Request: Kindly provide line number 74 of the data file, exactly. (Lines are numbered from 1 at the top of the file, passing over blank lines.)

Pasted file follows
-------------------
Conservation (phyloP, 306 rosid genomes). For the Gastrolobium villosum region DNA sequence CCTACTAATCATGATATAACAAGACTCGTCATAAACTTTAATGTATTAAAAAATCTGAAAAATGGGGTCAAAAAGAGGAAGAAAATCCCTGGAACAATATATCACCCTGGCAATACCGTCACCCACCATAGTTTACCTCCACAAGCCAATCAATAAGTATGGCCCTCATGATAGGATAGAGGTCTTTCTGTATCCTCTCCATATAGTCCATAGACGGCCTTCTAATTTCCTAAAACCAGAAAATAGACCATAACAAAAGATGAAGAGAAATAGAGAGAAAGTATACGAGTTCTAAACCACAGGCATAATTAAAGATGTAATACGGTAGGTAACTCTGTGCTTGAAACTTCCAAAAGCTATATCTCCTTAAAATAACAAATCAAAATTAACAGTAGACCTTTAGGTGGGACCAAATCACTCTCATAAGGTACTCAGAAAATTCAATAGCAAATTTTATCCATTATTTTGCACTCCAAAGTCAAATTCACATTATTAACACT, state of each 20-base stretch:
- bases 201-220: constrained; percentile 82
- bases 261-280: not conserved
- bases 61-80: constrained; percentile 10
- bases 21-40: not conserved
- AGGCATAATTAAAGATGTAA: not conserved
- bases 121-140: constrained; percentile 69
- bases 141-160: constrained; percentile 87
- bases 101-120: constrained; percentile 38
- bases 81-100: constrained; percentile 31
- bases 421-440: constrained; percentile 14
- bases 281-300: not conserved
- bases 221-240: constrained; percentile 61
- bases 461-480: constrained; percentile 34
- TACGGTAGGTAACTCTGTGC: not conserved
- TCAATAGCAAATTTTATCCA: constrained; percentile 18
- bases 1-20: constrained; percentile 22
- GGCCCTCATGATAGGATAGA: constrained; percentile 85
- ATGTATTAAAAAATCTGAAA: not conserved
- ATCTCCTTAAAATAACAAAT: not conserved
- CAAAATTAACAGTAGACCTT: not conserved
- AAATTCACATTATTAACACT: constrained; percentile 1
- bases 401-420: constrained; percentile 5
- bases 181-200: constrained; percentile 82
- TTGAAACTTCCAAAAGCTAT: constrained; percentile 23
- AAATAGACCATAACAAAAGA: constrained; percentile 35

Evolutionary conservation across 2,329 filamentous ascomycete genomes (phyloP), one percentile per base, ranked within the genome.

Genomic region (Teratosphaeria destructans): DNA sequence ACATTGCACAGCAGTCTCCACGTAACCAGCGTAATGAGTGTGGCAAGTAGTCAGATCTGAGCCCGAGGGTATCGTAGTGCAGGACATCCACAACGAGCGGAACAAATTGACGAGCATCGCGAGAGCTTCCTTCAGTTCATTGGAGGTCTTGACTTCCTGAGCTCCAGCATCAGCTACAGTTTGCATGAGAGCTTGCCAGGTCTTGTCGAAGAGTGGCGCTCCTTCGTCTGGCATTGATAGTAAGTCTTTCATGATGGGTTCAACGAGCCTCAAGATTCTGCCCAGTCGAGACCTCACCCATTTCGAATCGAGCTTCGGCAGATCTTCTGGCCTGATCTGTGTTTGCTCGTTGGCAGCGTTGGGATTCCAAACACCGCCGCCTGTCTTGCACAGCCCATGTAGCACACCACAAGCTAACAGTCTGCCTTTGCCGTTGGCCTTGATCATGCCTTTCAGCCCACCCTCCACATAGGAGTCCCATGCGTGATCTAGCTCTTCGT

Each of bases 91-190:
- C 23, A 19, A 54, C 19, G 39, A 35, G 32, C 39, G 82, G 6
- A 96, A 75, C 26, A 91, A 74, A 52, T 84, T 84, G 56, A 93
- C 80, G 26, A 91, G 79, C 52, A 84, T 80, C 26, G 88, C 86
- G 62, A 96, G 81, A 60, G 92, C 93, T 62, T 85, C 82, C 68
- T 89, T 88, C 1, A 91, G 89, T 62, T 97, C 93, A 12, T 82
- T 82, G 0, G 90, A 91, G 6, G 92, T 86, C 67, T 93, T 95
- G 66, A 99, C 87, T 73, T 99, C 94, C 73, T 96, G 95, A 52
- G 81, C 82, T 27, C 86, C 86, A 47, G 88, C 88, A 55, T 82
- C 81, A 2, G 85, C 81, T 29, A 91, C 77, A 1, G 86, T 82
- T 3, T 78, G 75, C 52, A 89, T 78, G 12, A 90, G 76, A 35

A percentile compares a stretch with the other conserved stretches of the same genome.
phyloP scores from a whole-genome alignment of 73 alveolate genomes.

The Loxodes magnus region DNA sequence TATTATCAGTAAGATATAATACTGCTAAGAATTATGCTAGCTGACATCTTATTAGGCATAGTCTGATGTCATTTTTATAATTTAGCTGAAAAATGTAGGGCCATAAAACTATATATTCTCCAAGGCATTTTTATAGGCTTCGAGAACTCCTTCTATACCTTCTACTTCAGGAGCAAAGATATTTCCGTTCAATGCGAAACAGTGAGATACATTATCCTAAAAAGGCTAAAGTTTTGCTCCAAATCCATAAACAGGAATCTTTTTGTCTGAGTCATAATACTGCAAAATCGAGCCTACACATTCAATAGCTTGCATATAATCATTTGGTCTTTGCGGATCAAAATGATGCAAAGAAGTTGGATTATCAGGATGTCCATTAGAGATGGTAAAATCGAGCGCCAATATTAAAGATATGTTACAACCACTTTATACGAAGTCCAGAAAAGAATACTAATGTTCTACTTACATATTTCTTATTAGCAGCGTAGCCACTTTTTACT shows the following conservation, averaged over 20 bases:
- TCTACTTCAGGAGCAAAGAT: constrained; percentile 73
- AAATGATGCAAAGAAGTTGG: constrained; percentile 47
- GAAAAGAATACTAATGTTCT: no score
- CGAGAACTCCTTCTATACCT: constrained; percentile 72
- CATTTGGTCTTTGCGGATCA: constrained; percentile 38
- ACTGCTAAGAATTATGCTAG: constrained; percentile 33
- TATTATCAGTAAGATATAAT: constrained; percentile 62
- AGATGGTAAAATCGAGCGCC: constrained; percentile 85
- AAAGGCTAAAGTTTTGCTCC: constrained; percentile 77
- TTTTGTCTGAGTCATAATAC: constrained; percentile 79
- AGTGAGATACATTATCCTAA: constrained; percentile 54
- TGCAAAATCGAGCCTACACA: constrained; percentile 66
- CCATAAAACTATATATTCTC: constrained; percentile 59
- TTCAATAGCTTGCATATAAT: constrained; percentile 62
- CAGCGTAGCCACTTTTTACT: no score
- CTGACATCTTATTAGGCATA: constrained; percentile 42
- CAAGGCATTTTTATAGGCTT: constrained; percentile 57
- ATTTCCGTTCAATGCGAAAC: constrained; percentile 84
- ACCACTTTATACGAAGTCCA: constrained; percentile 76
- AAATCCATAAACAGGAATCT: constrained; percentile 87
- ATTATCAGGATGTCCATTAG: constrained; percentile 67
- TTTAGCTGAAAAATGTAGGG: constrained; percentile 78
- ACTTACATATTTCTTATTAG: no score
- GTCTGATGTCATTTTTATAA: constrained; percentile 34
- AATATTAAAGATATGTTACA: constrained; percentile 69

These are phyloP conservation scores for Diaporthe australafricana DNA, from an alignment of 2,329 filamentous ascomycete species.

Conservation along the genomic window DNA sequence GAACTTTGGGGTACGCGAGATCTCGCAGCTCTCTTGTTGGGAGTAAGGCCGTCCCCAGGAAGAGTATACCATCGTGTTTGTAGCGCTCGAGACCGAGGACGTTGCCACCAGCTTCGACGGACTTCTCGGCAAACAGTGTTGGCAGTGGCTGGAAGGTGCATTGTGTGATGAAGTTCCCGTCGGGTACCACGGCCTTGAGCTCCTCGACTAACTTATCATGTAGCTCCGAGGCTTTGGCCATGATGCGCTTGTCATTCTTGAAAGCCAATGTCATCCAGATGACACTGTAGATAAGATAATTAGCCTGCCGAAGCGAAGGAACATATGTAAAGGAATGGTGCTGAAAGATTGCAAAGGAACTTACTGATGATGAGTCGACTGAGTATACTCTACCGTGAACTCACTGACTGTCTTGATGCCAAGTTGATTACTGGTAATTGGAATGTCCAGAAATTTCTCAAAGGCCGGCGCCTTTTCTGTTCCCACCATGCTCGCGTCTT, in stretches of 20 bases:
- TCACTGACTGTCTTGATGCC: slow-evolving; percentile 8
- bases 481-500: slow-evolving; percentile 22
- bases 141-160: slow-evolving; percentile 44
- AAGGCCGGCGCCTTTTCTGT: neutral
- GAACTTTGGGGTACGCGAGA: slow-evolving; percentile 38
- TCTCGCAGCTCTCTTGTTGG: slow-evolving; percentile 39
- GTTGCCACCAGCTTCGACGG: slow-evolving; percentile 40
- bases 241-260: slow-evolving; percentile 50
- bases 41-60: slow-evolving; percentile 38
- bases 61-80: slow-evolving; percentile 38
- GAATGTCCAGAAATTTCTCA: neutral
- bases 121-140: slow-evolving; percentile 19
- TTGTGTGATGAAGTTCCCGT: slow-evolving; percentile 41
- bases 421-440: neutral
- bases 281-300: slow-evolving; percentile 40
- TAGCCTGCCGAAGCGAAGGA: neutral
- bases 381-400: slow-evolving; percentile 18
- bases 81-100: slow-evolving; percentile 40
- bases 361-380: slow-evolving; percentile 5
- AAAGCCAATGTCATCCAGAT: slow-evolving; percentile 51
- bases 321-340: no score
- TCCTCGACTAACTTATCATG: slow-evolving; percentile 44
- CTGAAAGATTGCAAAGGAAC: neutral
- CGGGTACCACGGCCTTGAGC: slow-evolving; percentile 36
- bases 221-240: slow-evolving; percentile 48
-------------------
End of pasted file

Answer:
- GAACTTTGGGGTACGCGAGA: slow-evolving; percentile 38